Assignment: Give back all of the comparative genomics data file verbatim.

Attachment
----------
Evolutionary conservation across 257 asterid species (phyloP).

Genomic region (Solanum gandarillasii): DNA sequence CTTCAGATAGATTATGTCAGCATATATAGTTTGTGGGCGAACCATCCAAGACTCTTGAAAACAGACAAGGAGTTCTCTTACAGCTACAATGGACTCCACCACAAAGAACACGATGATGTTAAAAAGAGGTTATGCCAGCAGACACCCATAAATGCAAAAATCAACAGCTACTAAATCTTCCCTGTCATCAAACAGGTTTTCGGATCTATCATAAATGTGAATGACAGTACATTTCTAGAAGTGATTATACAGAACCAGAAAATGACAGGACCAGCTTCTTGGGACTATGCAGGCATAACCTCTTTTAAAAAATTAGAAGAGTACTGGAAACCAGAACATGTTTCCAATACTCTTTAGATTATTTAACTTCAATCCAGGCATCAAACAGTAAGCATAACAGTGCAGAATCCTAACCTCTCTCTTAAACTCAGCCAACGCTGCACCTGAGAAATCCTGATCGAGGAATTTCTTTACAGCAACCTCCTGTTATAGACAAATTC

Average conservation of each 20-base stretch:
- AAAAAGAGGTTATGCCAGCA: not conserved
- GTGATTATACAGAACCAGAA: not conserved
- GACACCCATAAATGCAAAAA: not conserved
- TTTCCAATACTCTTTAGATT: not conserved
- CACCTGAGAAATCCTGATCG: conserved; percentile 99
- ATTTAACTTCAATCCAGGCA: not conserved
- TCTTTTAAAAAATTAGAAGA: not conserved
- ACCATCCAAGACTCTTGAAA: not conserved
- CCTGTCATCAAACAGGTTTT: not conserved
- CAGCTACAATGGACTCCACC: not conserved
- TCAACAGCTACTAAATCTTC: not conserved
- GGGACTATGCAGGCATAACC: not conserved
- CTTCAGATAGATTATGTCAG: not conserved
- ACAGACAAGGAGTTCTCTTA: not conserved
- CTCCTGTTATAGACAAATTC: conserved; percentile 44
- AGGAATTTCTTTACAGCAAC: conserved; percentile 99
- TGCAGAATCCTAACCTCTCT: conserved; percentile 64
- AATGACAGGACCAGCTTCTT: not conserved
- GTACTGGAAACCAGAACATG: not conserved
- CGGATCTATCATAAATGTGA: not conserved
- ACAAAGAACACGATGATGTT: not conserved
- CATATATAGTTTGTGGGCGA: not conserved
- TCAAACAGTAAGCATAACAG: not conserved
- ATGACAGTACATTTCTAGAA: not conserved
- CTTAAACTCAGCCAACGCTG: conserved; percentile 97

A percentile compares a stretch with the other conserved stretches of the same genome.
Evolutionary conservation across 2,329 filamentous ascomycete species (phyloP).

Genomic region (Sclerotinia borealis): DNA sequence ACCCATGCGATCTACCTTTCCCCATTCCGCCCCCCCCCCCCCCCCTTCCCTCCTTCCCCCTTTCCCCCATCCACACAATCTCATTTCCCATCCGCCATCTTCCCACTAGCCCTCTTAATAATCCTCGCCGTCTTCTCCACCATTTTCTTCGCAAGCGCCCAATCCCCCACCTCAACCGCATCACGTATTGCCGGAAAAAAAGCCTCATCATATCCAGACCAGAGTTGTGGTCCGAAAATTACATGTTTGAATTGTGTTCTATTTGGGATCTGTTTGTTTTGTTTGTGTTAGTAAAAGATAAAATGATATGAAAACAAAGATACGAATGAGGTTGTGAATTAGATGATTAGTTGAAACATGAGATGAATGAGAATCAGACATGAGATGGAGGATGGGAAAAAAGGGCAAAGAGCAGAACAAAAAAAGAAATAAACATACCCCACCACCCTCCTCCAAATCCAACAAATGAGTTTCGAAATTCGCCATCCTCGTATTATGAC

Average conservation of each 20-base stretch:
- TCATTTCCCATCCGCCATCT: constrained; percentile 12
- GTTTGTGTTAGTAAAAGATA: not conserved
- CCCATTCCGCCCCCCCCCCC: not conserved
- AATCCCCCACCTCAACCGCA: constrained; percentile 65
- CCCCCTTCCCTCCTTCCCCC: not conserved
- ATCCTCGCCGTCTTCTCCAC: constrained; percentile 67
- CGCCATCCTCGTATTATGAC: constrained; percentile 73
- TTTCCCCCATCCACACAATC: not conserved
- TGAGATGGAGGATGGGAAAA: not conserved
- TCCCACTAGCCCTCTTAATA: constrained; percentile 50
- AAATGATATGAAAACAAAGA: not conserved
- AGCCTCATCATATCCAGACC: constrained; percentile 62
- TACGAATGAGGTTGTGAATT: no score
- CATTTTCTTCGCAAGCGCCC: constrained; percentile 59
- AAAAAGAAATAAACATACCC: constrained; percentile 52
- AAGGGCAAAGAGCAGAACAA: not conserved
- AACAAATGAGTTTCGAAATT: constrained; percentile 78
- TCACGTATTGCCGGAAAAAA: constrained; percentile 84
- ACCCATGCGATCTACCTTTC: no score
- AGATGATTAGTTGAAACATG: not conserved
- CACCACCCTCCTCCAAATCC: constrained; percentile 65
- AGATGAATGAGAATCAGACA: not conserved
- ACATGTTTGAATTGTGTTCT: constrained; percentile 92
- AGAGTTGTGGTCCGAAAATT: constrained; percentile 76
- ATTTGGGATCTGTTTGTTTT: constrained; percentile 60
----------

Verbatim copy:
Evolutionary conservation across 257 asterid species (phyloP).

Genomic region (Solanum gandarillasii): DNA sequence CTTCAGATAGATTATGTCAGCATATATAGTTTGTGGGCGAACCATCCAAGACTCTTGAAAACAGACAAGGAGTTCTCTTACAGCTACAATGGACTCCACCACAAAGAACACGATGATGTTAAAAAGAGGTTATGCCAGCAGACACCCATAAATGCAAAAATCAACAGCTACTAAATCTTCCCTGTCATCAAACAGGTTTTCGGATCTATCATAAATGTGAATGACAGTACATTTCTAGAAGTGATTATACAGAACCAGAAAATGACAGGACCAGCTTCTTGGGACTATGCAGGCATAACCTCTTTTAAAAAATTAGAAGAGTACTGGAAACCAGAACATGTTTCCAATACTCTTTAGATTATTTAACTTCAATCCAGGCATCAAACAGTAAGCATAACAGTGCAGAATCCTAACCTCTCTCTTAAACTCAGCCAACGCTGCACCTGAGAAATCCTGATCGAGGAATTTCTTTACAGCAACCTCCTGTTATAGACAAATTC

Average conservation of each 20-base stretch:
- AAAAAGAGGTTATGCCAGCA: not conserved
- GTGATTATACAGAACCAGAA: not conserved
- GACACCCATAAATGCAAAAA: not conserved
- TTTCCAATACTCTTTAGATT: not conserved
- CACCTGAGAAATCCTGATCG: conserved; percentile 99
- ATTTAACTTCAATCCAGGCA: not conserved
- TCTTTTAAAAAATTAGAAGA: not conserved
- ACCATCCAAGACTCTTGAAA: not conserved
- CCTGTCATCAAACAGGTTTT: not conserved
- CAGCTACAATGGACTCCACC: not conserved
- TCAACAGCTACTAAATCTTC: not conserved
- GGGACTATGCAGGCATAACC: not conserved
- CTTCAGATAGATTATGTCAG: not conserved
- ACAGACAAGGAGTTCTCTTA: not conserved
- CTCCTGTTATAGACAAATTC: conserved; percentile 44
- AGGAATTTCTTTACAGCAAC: conserved; percentile 99
- TGCAGAATCCTAACCTCTCT: conserved; percentile 64
- AATGACAGGACCAGCTTCTT: not conserved
- GTACTGGAAACCAGAACATG: not conserved
- CGGATCTATCATAAATGTGA: not conserved
- ACAAAGAACACGATGATGTT: not conserved
- CATATATAGTTTGTGGGCGA: not conserved
- TCAAACAGTAAGCATAACAG: not conserved
- ATGACAGTACATTTCTAGAA: not conserved
- CTTAAACTCAGCCAACGCTG: conserved; percentile 97

A percentile compares a stretch with the other conserved stretches of the same genome.
Evolutionary conservation across 2,329 filamentous ascomycete species (phyloP).

Genomic region (Sclerotinia borealis): DNA sequence ACCCATGCGATCTACCTTTCCCCATTCCGCCCCCCCCCCCCCCCCTTCCCTCCTTCCCCCTTTCCCCCATCCACACAATCTCATTTCCCATCCGCCATCTTCCCACTAGCCCTCTTAATAATCCTCGCCGTCTTCTCCACCATTTTCTTCGCAAGCGCCCAATCCCCCACCTCAACCGCATCACGTATTGCCGGAAAAAAAGCCTCATCATATCCAGACCAGAGTTGTGGTCCGAAAATTACATGTTTGAATTGTGTTCTATTTGGGATCTGTTTGTTTTGTTTGTGTTAGTAAAAGATAAAATGATATGAAAACAAAGATACGAATGAGGTTGTGAATTAGATGATTAGTTGAAACATGAGATGAATGAGAATCAGACATGAGATGGAGGATGGGAAAAAAGGGCAAAGAGCAGAACAAAAAAAGAAATAAACATACCCCACCACCCTCCTCCAAATCCAACAAATGAGTTTCGAAATTCGCCATCCTCGTATTATGAC

Average conservation of each 20-base stretch:
- TCATTTCCCATCCGCCATCT: constrained; percentile 12
- GTTTGTGTTAGTAAAAGATA: not conserved
- CCCATTCCGCCCCCCCCCCC: not conserved
- AATCCCCCACCTCAACCGCA: constrained; percentile 65
- CCCCCTTCCCTCCTTCCCCC: not conserved
- ATCCTCGCCGTCTTCTCCAC: constrained; percentile 67
- CGCCATCCTCGTATTATGAC: constrained; percentile 73
- TTTCCCCCATCCACACAATC: not conserved
- TGAGATGGAGGATGGGAAAA: not conserved
- TCCCACTAGCCCTCTTAATA: constrained; percentile 50
- AAATGATATGAAAACAAAGA: not conserved
- AGCCTCATCATATCCAGACC: constrained; percentile 62
- TACGAATGAGGTTGTGAATT: no score
- CATTTTCTTCGCAAGCGCCC: constrained; percentile 59
- AAAAAGAAATAAACATACCC: constrained; percentile 52
- AAGGGCAAAGAGCAGAACAA: not conserved
- AACAAATGAGTTTCGAAATT: constrained; percentile 78
- TCACGTATTGCCGGAAAAAA: constrained; percentile 84
- ACCCATGCGATCTACCTTTC: no score
- AGATGATTAGTTGAAACATG: not conserved
- CACCACCCTCCTCCAAATCC: constrained; percentile 65
- AGATGAATGAGAATCAGACA: not conserved
- ACATGTTTGAATTGTGTTCT: constrained; percentile 92
- AGAGTTGTGGTCCGAAAATT: constrained; percentile 76
- ATTTGGGATCTGTTTGTTTT: constrained; percentile 60